The Rise and Fall (?) of the Berle-Means Corporation

Brian Cheffins is S J Berwin Professor of Corporate Law at the University of Cambridge. This post is based on a recent paper by Professor Cheffins. Related research from the Program on Corporate Governance includes The Agency Problems of Institutional Investors by Lucian Bebchuk, Alma Cohen, and Scott Hirst (discussed on the Forum here).

A description of a separation of ownership and control in America’s largest companies was the best-known feature of Adolf Berle and Gardiner Means’ renowned 1932 book The Modern Corporation and Private Property. Diffuse share ownership and the managerial autonomy which tends to follow on from it would become hallmarks of American corporate governance. Explaining why ownership becomes divorced from control in large firms has been the topic of lively debate. There has also been speculation lately that it is no longer appropriate to think of the typical American public company in terms of a separation of ownership and control. The Rise and Fall (?) of the Berle-Means Corporation, which formed part of the proceedings in a symposium which focused on Adolf Berle and the world he influenced, explores these related topics.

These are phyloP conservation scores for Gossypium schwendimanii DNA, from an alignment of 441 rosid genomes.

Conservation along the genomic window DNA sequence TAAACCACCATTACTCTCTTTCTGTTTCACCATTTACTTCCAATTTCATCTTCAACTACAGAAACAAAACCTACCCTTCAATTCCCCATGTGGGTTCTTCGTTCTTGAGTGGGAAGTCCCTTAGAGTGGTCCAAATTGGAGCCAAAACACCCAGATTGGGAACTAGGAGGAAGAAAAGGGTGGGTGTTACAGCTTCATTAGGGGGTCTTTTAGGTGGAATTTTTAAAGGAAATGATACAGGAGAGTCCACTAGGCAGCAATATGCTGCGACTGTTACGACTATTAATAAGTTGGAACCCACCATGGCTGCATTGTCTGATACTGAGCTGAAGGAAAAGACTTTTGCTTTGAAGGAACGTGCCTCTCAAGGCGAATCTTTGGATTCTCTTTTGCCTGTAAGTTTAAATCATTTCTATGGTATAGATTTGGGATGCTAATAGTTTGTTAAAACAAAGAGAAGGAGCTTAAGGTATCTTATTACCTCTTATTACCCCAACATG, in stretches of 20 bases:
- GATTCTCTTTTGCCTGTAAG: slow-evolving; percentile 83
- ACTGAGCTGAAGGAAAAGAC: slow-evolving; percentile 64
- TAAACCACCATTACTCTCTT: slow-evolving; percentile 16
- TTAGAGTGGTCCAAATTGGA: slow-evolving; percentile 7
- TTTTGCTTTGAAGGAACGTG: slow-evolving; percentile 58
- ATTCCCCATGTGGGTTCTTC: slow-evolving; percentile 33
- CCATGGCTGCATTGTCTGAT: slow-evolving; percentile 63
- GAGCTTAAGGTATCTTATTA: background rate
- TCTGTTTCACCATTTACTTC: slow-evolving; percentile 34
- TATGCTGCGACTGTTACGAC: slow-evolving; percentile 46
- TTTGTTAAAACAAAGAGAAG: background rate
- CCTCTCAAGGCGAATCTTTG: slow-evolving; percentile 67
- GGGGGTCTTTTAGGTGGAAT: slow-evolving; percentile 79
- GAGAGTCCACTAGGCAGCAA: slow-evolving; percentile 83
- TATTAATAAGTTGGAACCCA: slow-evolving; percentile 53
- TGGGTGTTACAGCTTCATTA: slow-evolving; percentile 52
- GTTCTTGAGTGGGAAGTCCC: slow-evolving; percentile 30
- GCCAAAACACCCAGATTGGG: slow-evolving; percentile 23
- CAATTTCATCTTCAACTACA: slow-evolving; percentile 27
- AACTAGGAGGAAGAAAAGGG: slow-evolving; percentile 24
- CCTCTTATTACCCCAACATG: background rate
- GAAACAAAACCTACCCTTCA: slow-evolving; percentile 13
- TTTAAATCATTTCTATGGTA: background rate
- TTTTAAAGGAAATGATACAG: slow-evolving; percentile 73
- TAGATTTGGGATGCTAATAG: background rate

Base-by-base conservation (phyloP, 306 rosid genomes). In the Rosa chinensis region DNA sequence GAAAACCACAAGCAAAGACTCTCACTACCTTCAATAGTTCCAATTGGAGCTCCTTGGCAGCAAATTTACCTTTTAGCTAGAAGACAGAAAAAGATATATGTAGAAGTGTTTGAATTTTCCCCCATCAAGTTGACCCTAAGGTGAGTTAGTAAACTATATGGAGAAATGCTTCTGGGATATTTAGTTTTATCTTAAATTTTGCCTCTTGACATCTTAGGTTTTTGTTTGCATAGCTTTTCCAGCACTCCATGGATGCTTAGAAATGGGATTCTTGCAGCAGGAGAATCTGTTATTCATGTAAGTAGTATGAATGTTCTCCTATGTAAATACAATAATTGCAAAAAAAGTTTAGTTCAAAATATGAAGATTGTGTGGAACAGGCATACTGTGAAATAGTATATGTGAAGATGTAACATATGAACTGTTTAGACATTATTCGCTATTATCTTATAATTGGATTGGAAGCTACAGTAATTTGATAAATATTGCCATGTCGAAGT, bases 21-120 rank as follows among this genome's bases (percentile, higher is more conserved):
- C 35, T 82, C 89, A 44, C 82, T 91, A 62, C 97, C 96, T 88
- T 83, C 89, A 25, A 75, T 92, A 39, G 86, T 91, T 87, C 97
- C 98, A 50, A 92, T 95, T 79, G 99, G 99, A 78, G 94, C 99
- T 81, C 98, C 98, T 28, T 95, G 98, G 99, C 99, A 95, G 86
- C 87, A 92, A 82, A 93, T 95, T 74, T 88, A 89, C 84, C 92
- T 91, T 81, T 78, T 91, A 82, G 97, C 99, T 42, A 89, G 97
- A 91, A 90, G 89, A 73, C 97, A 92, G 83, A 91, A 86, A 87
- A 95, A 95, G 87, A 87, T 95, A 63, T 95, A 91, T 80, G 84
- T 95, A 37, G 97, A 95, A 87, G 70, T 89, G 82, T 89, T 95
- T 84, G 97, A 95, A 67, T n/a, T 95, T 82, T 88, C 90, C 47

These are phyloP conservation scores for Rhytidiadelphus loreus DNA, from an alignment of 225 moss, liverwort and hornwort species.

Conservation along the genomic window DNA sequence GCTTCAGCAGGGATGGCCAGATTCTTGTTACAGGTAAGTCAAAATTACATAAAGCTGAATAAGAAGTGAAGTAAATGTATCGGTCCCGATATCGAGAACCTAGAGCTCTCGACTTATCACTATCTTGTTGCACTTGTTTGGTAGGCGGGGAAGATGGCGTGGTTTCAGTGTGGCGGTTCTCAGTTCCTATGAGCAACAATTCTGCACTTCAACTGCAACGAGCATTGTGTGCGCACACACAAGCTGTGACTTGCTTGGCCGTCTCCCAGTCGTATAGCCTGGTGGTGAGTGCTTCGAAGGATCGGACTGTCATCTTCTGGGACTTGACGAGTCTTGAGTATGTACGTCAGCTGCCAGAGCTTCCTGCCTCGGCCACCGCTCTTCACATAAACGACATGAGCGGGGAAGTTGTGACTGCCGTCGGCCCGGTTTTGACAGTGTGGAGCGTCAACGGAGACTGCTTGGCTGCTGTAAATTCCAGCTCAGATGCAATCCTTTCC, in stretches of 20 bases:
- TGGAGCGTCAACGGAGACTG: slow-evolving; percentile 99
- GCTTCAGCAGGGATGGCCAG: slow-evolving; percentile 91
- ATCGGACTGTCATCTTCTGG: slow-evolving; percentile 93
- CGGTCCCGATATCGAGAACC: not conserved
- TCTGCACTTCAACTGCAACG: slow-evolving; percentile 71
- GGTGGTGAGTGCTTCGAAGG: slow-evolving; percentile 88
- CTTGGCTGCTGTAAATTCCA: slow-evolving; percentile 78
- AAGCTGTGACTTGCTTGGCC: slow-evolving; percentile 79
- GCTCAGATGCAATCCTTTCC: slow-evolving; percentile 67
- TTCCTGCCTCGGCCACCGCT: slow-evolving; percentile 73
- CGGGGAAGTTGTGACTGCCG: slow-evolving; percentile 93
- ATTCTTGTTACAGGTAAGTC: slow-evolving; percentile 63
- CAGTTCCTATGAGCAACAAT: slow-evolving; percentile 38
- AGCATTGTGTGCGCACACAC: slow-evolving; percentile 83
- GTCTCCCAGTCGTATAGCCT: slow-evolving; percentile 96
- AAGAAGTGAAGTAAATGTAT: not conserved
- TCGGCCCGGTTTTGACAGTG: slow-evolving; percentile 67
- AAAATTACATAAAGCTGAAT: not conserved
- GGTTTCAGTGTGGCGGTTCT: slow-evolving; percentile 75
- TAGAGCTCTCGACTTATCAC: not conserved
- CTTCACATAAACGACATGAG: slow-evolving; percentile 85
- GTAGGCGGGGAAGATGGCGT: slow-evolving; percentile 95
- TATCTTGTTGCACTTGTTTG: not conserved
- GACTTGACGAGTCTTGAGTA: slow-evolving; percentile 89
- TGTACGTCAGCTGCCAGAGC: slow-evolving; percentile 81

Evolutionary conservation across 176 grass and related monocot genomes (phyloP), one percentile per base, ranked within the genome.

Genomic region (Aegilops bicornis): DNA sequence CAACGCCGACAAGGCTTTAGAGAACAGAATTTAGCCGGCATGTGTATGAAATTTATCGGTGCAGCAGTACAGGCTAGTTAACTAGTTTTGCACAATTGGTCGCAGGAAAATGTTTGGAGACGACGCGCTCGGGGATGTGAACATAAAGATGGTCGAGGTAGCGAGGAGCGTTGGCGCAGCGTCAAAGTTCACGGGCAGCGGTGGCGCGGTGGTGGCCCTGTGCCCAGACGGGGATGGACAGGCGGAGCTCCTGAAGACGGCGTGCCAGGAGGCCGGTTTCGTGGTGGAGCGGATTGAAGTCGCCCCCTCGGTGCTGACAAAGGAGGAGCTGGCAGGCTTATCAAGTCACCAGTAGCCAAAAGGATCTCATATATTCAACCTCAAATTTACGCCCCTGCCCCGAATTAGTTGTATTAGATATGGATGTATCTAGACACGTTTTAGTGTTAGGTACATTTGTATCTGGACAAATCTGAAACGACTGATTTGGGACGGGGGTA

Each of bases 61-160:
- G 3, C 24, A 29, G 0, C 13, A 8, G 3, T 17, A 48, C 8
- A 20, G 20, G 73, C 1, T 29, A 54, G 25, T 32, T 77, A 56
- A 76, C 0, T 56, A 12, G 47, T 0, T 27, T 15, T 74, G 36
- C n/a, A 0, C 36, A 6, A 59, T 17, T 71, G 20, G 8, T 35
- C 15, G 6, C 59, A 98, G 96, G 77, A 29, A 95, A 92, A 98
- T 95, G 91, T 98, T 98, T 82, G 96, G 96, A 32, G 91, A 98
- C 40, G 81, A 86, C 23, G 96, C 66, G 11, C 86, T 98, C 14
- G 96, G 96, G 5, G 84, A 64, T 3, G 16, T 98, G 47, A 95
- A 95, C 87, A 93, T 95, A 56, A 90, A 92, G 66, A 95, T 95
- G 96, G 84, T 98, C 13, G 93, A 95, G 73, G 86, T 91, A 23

Berle and Means became sufficiently closely associated with the separation of ownership and control in American public companies that law professor Mark Roe coined in the early 1990s the term “Berle-Means corporation” to refer to a large public firm with fragmented share ownership. This shorthand has been adopted with some regularity since. One might infer from the notoriety of Berle and Means’ separation of ownership and control thesis that dominant shareholders were passé in large U.S. companies by 1932. In fact, as Berle and Means’ own data indicate, the diffusion of share ownership with which they are so closely associated still had some distance to go. By the beginning of the 1960s, though, a separation of ownership and control indeed was the norm in large American public companies.